My Husband the Elephant Dad

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Drawing Credit: Ian Kelewae

This Tiger Mom in Training is married to a big, giant, soft, Elephant Dad. A tiger and an elephant together just sounds bizarre. First, what is an elephant parent?  Priyanka Sharma-Sindhar sums it up best in her article "Being an Elephant Mom in the Time of the Tiger Mother". Basically she says, "[elephant] parents who believe that they need to nurture, protect, and encourage their children, especially when they're still impressionable and very, very young".

I actually agree with this method of parenting, however, when do you draw the line and start to offer a little tough love? Sometimes my husband and I have very different ways of laying down the law. There are times our disagreements in parenting makes me look like I'm trying to rule with an iron fist. Trust me, my rules are not that overbearing. A true tiger mother might say I'm a lightweight. In fact, they might even say I'm an Elephant Parent, which, honestly, I think I am as well.

Disciplining our tweenster is not the issue. We are still learning on how to deal with that and honestly, Ian is not really a bad kid. Our only complaint is his forgetfulness and lack of focus sometimes. Other than that, he's gold, as my mother would say. The issue we have is our parenting style when it comes to everyday activities.

Both of us desire for Ian to come home with straight A's. To practice his instruments with no prompts from us. And to basically do what is expected of him when we expect him to do it. But unfortunately, it doesn't happen that way. We usually have to remind him to do chores and practice instruments. He is a good student but his report card is sprinkled with B's and A's, and the occasional dreaded C. When it comes to setting down the rules, this is where we disagree.

As a TMIT (Tiger Mom In Training), I have high expectations. If he gets an A, I want him to aim for an A+ next time. If his music instructor says it's OK to practice his instruments for 30 minutes, I say practice for an hour, or better yet, practice it until you get it perfect. I expect him to keep a neat and tidy room. I want him to learn that he should always be aiming to do the best he can in any situation.

My Elephant Dad husband sees things a little differently. In his eyes, a B is OK. At least he tried his best and that's what he got for his efforts. He thinks practicing his instruments for 30 minutes is just fine. As long as he's doing it. He does expect him to do his chores regularly but, if he skips a day (or two) it's not the end of the world.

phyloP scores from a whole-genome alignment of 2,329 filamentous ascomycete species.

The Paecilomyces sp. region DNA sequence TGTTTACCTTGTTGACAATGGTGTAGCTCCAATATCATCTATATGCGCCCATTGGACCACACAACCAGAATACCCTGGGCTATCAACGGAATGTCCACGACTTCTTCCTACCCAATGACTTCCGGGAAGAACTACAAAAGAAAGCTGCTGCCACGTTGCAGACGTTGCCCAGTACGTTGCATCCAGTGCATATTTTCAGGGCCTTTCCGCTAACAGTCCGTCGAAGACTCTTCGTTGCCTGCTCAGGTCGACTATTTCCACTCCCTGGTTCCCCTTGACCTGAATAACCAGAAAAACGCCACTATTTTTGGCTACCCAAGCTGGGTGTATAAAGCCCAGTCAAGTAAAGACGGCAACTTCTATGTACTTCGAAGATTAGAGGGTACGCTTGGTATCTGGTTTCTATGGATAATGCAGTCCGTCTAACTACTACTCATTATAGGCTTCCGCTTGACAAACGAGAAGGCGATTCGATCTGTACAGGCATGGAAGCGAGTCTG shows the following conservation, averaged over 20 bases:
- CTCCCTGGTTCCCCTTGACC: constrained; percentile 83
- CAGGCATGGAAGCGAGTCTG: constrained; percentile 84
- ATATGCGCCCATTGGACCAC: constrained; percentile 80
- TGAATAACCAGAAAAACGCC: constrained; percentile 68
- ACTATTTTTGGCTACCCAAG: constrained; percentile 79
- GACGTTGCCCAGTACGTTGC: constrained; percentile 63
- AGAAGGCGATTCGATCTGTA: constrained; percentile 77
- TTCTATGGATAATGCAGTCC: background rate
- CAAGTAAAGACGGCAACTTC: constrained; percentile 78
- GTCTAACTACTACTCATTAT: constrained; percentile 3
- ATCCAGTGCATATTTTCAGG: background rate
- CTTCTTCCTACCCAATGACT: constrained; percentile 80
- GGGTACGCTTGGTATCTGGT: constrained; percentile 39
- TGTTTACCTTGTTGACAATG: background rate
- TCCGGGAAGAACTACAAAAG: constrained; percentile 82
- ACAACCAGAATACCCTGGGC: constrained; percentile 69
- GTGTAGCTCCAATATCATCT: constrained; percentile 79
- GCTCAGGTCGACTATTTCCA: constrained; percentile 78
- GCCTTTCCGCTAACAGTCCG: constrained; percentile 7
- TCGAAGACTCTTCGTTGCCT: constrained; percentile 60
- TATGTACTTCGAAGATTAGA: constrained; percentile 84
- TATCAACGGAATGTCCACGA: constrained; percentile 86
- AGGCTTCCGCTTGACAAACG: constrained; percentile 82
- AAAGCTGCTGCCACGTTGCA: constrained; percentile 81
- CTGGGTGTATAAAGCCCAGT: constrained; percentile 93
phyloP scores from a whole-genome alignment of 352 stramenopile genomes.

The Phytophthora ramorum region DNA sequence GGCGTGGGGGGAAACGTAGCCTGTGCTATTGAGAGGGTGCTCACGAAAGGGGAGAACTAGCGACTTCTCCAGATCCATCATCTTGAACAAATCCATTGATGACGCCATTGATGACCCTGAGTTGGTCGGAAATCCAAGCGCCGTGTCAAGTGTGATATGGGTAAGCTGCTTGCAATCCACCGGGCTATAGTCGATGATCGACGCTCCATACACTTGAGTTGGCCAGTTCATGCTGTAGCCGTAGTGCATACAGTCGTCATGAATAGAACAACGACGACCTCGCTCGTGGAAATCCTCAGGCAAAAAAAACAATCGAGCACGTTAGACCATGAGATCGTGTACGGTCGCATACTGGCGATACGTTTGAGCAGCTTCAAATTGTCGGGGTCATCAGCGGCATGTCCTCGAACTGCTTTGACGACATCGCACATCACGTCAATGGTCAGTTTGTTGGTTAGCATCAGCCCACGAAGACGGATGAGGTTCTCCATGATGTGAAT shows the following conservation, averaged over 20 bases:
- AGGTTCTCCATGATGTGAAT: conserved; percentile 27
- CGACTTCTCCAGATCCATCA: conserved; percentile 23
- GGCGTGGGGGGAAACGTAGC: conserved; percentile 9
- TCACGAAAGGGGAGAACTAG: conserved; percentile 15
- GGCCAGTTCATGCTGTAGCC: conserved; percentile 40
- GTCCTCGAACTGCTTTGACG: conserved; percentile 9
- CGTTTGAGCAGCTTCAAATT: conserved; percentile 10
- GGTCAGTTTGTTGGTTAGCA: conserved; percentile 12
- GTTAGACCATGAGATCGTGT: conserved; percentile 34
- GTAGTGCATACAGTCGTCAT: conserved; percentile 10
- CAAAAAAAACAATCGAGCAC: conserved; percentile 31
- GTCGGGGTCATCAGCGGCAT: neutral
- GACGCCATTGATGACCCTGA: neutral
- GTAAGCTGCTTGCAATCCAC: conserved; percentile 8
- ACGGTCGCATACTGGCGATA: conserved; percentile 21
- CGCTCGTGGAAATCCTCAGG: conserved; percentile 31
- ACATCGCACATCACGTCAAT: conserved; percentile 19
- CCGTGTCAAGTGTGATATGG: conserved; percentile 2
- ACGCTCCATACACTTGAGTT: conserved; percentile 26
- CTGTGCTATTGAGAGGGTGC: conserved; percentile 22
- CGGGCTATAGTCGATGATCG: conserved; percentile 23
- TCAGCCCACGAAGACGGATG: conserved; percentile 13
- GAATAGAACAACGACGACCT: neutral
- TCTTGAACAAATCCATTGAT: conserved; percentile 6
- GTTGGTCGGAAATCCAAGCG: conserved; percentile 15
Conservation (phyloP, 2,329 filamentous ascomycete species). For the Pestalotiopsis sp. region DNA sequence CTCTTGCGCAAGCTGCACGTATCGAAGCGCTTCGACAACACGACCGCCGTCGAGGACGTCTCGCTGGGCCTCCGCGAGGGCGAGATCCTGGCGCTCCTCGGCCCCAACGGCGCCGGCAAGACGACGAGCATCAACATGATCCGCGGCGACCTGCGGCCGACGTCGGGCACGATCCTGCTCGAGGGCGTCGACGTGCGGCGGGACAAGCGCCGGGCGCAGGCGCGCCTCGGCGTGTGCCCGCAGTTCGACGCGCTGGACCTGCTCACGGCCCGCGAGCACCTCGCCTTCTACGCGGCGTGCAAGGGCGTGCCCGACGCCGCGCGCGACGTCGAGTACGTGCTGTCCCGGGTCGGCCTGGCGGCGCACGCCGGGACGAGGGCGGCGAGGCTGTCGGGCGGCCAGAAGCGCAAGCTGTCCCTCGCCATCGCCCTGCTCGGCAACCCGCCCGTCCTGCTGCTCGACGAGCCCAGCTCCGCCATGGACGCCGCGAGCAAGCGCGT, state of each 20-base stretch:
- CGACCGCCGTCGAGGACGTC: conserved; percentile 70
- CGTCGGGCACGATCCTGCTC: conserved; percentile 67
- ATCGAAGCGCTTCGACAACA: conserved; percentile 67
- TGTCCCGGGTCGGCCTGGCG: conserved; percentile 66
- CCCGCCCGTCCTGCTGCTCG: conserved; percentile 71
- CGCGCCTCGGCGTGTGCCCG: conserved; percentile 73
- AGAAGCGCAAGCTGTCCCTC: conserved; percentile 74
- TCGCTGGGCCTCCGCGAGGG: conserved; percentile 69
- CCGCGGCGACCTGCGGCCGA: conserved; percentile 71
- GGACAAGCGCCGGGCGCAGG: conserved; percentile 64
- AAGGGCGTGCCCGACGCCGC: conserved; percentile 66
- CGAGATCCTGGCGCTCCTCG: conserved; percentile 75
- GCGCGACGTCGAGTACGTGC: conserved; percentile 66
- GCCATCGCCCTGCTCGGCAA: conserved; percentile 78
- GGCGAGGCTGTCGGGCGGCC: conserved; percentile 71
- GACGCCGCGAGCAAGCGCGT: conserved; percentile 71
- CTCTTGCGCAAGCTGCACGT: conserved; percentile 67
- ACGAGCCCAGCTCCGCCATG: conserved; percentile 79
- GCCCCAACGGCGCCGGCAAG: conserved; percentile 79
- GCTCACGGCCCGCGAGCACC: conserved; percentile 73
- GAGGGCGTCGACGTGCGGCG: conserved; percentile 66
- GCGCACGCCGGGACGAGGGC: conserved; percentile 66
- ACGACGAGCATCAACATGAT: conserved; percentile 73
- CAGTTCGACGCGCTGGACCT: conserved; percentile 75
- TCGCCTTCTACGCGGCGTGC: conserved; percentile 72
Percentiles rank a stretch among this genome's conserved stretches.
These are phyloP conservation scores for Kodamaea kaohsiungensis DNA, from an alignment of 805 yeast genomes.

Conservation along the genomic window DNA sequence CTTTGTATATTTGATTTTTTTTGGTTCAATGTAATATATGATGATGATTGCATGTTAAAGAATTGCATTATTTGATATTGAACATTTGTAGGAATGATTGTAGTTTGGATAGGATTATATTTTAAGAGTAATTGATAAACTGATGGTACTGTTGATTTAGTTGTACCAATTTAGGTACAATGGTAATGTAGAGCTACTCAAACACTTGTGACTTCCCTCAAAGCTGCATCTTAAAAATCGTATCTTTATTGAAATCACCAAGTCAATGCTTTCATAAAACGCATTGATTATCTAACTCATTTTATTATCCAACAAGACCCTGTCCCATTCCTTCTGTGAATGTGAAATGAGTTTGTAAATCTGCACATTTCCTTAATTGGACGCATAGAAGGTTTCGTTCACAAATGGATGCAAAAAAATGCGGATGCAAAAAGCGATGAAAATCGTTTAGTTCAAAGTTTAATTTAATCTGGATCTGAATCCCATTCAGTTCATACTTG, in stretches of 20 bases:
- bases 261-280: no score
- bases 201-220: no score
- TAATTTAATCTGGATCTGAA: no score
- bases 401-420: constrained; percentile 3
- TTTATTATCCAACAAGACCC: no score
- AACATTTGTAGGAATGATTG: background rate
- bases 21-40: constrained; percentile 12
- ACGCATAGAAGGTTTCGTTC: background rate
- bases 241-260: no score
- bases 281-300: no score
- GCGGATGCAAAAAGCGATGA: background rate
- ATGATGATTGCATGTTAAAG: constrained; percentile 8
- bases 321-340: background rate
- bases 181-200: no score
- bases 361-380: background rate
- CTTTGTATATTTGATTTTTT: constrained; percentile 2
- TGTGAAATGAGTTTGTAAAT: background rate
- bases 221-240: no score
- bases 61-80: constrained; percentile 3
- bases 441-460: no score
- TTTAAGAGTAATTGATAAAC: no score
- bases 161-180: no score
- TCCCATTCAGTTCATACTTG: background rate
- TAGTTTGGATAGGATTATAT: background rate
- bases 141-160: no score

I want our children to be prepared for a challenging and competitive world. I know Hubby wants that as well. Even with disciplining we see things different. In the end, it's who's parenting skills will get our children the most prepared spiritually, physically, and mentally for the world? Only time will tell, but in the meanwhile, how do we handle our different parenting styles?

In theory, having two different parenting styles is perfect because now our little ones can get the best of both worlds. Isn't that what attracted us to each other in the first place? We complete one another. But somewhere along the way, we need to find the balance. There is some insightful information I found, listed below, and I really think we can come to an agreement since we both want the same result.

I've come up with 5 ways to get us on the same page.

1. Agree to Disagree
We need to accept that we see things different and that it's OK. Instead of trying to change the others mind and see it one way we need to just embrace our differences.

2. Combine the Good
We need to sit down and take the best from both of our styles and turn it into one. In the end, we both share the same values. We want our children to learn to make good decisions for themselves when they are adults. It's all about raising happy, healthy, successful individuals.

3. Never Disagree In Front of the Children
We both agree in having an open and honest home within our family, however, including children in on  discussions like that isn't a positive thing. The decisions we make for him are in his best interest. Some may require tough love on our part and he may not truly understand the benefits of that yet. Also, he may begin to use our different styles against us, which is never a good thing for anybody. I don't want to play the game of good cop vs bad cop. Nobody ever wants to be the bad cop, that's not fun. Discuss among ourselves and then come to him once we have settled on an agreement.

4. Learn to Compromise
This one can be difficult because every situation calls for a different action. There will be some things we disagree on but in that moment we will have to decide together what is best for the child. This means putting egos aside.

5. Create Balance
Wouldn't it be great to show the example that even a Tiger Mom and an Elephant Dad can make it work? The benefit of showing children how to make differences work and maintaining balance in the life is essential. Instead of being witness to two carbon copies, they get to see a little of two ideas come together as one.

Reading the articles below was extremely helpful. What parent are you? An elephant or a tiger? Or are you something completely different?

Working With Different Parenting Styles
When Parents Have Different Parenting Styles.
How to Handle Two Different Parenting Styles?

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